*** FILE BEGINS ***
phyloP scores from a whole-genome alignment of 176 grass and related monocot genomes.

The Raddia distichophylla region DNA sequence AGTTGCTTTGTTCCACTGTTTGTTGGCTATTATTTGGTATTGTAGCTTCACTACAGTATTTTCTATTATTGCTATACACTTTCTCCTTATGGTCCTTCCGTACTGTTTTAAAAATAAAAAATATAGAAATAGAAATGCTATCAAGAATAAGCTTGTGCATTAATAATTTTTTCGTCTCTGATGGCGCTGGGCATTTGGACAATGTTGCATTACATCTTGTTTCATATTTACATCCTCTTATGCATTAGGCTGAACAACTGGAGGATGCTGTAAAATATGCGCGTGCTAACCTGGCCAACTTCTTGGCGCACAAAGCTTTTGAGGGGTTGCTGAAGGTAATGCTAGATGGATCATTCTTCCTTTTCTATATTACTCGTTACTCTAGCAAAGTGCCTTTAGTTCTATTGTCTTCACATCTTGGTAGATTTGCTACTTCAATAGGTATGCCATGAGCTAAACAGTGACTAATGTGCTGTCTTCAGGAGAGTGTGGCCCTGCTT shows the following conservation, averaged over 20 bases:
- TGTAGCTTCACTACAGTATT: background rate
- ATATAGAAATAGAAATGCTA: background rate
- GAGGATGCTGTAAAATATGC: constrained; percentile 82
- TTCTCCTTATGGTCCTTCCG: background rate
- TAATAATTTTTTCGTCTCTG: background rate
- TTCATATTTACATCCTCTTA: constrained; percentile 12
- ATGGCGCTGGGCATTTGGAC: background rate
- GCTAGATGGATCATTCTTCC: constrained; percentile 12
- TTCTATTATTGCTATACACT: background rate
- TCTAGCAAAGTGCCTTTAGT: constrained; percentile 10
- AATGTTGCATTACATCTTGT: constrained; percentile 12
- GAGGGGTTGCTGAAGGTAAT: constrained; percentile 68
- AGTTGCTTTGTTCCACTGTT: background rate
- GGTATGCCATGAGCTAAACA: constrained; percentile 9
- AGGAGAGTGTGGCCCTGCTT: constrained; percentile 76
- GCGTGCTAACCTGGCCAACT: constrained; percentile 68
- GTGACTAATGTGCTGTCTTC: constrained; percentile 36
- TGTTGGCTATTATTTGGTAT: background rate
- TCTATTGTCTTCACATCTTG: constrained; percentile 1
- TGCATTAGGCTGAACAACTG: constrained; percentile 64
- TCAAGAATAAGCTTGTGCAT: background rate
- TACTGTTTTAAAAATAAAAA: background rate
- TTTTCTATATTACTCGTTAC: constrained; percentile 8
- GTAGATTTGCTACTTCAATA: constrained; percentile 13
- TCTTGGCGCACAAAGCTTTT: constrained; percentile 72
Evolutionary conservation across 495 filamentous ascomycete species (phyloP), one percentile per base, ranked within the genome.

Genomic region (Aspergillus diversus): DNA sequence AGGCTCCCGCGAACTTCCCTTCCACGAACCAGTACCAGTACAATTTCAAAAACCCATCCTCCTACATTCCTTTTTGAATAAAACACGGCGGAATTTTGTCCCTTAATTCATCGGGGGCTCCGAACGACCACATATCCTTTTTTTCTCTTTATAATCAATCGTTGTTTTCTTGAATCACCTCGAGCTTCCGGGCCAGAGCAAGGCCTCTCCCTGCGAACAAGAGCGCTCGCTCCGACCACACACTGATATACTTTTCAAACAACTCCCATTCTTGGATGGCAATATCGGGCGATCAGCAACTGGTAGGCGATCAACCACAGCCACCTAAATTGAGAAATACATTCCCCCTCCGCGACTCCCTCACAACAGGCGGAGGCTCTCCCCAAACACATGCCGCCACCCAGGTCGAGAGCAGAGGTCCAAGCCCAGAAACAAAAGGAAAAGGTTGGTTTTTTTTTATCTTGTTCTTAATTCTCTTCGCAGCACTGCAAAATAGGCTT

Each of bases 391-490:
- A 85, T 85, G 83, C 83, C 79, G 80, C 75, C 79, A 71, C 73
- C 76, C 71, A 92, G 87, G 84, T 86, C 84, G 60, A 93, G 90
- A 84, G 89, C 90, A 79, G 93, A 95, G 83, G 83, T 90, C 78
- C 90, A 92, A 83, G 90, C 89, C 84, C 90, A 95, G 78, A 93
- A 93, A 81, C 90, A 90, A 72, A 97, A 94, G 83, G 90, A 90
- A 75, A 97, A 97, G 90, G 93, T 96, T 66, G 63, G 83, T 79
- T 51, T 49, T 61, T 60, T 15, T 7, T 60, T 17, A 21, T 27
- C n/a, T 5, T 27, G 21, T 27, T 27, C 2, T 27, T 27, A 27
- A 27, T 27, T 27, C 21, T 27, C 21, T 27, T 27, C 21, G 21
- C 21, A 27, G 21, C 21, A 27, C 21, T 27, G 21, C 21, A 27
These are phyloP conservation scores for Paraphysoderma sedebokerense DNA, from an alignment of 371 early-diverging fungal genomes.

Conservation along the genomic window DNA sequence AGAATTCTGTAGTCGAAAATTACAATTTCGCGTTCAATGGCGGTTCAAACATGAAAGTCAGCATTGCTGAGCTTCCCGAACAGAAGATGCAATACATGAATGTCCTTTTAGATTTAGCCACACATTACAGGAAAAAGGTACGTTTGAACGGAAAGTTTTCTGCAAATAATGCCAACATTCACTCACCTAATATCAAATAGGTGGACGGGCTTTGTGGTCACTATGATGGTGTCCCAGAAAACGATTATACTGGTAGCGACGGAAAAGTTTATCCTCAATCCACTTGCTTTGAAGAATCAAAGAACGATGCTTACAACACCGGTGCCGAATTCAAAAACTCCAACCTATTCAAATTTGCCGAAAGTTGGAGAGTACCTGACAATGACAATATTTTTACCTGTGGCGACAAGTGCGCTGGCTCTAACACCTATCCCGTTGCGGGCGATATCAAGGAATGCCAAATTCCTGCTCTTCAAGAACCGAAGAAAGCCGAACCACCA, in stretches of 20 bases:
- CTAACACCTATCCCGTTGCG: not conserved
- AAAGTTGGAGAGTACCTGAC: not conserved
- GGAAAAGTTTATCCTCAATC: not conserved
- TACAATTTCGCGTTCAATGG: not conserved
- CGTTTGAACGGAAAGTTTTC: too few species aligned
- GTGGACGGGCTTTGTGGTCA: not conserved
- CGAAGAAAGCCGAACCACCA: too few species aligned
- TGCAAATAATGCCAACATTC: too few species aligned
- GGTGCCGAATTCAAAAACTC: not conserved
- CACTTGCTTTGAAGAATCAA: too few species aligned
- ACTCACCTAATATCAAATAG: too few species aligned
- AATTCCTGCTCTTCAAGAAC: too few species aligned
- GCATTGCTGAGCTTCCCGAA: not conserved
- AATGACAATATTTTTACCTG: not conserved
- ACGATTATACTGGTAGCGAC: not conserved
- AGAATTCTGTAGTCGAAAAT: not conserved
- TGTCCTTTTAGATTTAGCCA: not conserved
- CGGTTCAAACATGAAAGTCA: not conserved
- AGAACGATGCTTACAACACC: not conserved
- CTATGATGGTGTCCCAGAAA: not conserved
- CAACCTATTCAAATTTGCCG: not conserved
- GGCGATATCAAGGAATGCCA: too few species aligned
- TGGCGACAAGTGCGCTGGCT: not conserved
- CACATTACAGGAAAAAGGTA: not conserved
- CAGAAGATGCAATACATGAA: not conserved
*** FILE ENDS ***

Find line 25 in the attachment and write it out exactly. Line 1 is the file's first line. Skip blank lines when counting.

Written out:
- TTTTCTATATTACTCGTTAC: constrained; percentile 8